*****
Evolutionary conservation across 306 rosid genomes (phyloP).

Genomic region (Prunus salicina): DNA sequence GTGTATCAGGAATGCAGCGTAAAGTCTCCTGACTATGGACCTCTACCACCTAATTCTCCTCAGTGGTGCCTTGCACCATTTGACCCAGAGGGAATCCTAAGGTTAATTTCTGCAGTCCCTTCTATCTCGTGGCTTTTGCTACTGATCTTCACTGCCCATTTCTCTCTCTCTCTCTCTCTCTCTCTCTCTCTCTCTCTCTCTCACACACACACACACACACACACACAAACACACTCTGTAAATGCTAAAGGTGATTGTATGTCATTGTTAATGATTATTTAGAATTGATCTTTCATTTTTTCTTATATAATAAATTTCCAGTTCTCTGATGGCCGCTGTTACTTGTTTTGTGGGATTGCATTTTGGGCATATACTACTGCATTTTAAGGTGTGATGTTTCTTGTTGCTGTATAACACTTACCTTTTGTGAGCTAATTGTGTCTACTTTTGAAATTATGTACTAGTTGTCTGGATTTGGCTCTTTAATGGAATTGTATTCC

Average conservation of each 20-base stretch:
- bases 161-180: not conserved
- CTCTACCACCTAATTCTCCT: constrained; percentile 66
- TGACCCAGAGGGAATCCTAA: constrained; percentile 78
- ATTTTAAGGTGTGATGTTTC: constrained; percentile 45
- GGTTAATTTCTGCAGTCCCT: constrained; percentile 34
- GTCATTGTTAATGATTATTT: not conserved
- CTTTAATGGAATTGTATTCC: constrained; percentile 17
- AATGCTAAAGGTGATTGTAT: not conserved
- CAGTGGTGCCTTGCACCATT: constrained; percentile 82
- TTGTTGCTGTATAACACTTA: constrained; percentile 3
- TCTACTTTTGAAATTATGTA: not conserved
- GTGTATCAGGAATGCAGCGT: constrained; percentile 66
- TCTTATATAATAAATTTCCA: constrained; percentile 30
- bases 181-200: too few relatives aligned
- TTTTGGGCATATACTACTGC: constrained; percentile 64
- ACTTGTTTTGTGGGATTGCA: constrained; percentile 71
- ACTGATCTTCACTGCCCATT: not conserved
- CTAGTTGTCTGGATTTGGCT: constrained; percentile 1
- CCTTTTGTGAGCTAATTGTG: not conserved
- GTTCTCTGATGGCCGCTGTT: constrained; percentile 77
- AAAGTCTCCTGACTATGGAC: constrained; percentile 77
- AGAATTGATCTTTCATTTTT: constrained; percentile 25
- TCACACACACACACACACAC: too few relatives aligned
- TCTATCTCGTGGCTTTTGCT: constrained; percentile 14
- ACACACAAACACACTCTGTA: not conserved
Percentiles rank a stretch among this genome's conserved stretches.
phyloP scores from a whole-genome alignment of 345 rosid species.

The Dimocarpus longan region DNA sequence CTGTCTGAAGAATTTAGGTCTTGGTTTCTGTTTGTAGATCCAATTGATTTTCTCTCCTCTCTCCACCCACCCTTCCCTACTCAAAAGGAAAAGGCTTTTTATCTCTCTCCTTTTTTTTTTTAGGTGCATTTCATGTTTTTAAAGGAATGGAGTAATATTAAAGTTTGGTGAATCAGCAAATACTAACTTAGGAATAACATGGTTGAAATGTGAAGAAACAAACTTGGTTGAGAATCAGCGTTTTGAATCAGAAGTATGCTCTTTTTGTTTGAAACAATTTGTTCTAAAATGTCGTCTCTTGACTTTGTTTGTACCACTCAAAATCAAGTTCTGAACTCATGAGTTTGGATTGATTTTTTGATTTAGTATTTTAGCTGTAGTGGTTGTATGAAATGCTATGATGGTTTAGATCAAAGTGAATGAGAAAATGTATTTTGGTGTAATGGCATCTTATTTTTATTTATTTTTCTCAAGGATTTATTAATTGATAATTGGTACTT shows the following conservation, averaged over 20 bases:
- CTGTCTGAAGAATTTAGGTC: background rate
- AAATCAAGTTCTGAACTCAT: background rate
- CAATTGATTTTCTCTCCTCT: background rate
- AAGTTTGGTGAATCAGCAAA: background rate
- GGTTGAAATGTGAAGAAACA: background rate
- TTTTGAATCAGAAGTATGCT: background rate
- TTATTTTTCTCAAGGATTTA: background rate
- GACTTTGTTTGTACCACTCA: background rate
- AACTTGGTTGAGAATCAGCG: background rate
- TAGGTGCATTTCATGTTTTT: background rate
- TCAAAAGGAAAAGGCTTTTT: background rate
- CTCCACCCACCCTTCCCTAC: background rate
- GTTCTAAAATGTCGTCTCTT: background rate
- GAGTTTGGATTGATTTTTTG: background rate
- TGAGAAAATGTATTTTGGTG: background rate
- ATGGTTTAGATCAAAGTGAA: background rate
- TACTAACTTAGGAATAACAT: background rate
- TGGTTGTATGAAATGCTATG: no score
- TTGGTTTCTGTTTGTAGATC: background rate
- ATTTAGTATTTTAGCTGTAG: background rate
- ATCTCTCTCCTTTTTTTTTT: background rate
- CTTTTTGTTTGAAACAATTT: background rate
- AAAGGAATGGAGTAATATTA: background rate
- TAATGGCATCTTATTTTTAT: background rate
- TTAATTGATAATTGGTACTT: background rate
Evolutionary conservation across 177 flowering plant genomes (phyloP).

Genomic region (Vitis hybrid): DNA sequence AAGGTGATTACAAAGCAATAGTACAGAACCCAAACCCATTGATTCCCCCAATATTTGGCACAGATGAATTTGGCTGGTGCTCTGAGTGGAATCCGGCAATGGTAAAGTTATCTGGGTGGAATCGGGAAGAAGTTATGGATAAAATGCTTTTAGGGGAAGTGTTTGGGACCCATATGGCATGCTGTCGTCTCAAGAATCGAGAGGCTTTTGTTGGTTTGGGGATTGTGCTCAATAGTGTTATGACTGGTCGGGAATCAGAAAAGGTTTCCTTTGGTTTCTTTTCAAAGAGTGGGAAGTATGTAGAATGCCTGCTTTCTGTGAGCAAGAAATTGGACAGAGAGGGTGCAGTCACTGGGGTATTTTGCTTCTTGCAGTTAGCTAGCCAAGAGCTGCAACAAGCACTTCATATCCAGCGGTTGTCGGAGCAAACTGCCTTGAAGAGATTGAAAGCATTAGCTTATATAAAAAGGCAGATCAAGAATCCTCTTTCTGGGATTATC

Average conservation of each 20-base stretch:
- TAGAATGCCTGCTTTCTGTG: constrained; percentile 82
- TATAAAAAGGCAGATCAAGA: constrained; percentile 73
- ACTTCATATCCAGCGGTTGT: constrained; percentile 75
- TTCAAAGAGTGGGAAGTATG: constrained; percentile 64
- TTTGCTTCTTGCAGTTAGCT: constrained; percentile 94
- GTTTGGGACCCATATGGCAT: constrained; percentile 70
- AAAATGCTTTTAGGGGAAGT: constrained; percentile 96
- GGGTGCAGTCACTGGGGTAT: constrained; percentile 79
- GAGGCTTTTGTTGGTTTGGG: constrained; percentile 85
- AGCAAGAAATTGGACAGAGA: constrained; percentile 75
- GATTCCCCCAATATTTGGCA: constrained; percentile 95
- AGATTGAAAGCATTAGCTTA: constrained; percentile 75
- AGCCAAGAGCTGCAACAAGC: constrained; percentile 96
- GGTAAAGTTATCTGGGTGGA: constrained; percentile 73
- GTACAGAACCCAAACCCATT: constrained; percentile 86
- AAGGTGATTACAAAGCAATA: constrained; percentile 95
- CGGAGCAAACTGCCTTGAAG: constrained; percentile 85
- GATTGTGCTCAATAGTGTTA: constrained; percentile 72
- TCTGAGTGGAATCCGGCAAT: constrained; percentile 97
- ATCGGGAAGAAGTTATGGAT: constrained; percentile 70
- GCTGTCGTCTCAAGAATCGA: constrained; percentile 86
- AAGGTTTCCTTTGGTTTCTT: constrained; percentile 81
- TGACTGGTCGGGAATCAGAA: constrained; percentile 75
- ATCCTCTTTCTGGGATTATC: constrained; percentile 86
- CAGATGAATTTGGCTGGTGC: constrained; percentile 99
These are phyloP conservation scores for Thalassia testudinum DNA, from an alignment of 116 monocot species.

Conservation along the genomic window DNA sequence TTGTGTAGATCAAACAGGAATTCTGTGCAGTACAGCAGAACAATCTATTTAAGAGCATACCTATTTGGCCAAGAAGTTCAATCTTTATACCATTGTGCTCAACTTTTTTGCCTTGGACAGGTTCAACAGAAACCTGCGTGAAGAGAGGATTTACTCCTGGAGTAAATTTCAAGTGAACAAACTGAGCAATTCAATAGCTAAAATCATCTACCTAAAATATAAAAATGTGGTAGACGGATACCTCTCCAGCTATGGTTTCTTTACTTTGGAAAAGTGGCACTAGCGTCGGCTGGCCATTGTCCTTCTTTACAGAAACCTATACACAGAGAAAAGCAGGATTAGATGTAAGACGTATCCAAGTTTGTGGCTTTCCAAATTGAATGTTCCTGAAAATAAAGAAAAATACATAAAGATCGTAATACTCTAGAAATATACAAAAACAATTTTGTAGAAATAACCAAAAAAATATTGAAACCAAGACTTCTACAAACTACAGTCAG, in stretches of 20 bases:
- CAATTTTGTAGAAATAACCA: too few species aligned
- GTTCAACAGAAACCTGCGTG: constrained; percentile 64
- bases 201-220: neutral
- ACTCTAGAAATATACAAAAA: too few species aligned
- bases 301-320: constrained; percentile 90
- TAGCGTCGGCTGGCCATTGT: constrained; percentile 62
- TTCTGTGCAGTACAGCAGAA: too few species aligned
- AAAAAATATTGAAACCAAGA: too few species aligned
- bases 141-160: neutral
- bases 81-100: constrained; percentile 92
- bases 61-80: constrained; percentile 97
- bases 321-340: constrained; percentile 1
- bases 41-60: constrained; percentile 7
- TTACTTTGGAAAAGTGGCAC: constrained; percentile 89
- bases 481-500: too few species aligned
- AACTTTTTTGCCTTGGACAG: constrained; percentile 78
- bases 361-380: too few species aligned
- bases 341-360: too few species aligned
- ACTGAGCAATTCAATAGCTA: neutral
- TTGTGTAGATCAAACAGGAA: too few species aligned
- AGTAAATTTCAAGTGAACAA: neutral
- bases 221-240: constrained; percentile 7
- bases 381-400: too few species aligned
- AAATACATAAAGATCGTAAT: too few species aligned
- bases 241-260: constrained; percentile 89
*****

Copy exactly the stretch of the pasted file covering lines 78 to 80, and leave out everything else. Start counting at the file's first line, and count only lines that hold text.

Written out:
- TCTGAGTGGAATCCGGCAAT: constrained; percentile 97
- ATCGGGAAGAAGTTATGGAT: constrained; percentile 70
- GCTGTCGTCTCAAGAATCGA: constrained; percentile 86